Regional Wasteshed Planning#
After more than 50 years of service the Larimer County Landfill is almost at the end of its useful life – it is forecast to reach capacity and close by 2024.
In light of this significant change, the City of Fort Collins has been working closely with regional partners Larimer County, Loveland, Estes Park and Wellington to plan for the long-term future of waste disposal and resource recovery infrastructure in Northern Colorado. After several years of careful analysis and stakeholder input, Larimer County adopted a Solid Waste Infrastructure Master Plan and partner communities adopted a supporting Intergovernmental Agreement. All the partner communities are working together to implement this visionary plan, including a coalition of elected officials known as the Regional Wasteshed Policy Council.
Significant new infrastructure is planned, including resource recovery facilities for yard waste, food waste, and construction debris, as well as a convenient trash drop-off site for residents and trash haulers, upgrades to the existing recycling center, and a new landfill in the northern part of the county.
All proposed facilities, except the new landfill, will form a resource recovery center at a familiar and centralized location adjacent to the existing landfill (near S. Taft Hill Road & W. Trilby Road).
- The trash transfer station will provide a high level of convenience and safety to customers with a new entrance and separate lanes for commercial and self-haul visitors.
- A modern, sanitary landfill will be built on a section of County-owned land in northern Larimer County and will predominantly accept trash from the Central Transfer Station (including landfill waste from Fort Collins). More Information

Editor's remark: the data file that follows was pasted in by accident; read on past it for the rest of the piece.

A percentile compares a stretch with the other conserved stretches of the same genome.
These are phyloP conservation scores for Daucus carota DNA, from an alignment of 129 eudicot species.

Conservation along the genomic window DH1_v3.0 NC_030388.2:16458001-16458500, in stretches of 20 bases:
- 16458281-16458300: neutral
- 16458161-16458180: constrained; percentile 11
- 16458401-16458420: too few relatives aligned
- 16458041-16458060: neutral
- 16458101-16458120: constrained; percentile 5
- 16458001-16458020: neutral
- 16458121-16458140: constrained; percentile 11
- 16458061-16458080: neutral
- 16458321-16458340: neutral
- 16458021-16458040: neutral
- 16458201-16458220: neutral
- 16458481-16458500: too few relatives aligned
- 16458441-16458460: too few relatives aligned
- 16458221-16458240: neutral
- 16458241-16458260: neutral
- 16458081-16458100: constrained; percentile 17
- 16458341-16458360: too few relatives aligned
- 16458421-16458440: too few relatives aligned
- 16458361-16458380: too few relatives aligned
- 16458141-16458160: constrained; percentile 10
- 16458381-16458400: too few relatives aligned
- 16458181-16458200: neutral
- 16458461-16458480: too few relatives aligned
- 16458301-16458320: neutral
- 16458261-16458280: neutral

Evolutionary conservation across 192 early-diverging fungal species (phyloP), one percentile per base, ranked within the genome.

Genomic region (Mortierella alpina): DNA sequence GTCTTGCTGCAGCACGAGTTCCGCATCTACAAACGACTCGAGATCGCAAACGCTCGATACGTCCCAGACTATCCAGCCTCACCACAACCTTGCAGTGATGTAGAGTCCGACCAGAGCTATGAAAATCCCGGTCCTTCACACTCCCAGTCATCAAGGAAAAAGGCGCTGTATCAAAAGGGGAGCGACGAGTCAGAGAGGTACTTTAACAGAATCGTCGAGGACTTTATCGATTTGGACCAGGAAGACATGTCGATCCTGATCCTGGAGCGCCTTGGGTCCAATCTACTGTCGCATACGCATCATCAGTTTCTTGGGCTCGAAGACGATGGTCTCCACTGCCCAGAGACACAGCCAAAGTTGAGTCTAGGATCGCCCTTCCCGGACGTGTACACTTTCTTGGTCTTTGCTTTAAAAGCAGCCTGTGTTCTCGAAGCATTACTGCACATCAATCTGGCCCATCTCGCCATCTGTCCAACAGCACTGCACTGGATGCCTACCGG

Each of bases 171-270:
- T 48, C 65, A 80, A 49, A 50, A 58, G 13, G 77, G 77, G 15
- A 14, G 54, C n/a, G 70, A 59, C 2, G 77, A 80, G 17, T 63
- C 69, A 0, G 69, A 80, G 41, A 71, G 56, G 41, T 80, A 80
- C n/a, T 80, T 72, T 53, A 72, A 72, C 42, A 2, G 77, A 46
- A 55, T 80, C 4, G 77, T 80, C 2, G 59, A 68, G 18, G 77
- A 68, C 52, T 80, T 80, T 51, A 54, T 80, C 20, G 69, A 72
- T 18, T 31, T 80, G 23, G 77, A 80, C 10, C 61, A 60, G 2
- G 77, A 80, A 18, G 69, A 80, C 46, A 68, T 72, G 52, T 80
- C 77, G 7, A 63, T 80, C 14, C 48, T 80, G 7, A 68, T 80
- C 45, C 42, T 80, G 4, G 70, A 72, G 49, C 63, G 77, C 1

Communities participating in the Regional Wasteshed Coalition will adopt new policies and programs that help send material to the proposed County-owned facilities and create a fully-functioning system.
Ordinance for Flow Control of Construction & Demolition Waste#
One of the specific new supportive policies that the Solid Waste Infrastructure Master Plan calls for is flow control for construction and demolition (C&D) waste. "Flow control" is a legal requirement that all waste material of a certain type be delivered to a certain place.
Fort Collins City Council adopted building code amendments in May 2019 that institute flow control for mixed loads of C&D waste. It requires this type of material be delivered to a future recycling center, which will be built by Larimer County specifically to sort out C&D recyclables for recovery and sale back into the regional economy.
This policy was a necessary first step for Larimer County to build the C&D recycling center and it eliminated the "chicken and egg" problem. (I.e., it’s not sensible to collect C&D waste without a facility; and it’s not feasible to build a facility without material for it to process. This policy helps ensure there will be sufficient material to operate the facility once it is constructed.)
- Although the building codes were changed in 2019, the flow control requirement would only be triggered by completion of an operational County facility (by 2024)
- Requirement will be in effect for ten years from when the new facility begins accepting materials
- New system will provide the convenience of “all in one bin” collection service for C&D waste
- Waste hauling companies will still be able to provide “business as usual” service in which recyclables are separated at the job site, if preferred (in which case those materials could be hauled to any recycler)
Yard Trimmings and Food Scraps Diversion#
Fort Collins and other municipalities in the coalition will be engaging with community members to develop policies and programs appropriate for each community to divert yard waste and food waste from landfills.
For updates and to participate in the conversation about this policy, sign up for our periodic recycling newsletter (sign up at the top of this page under the Recycling header).
What is a Wasteshed?#
The term "wasteshed" is used to describe an area where waste, much like water or air, does not adhere to normal boundaries. The regional wasteshed of Colorado's North Front Range is an area in and around Larimer County, including all solid waste generated by residents and businesses from the cities, towns, and unincorporated areas.
Regional Wasteshed Coalition#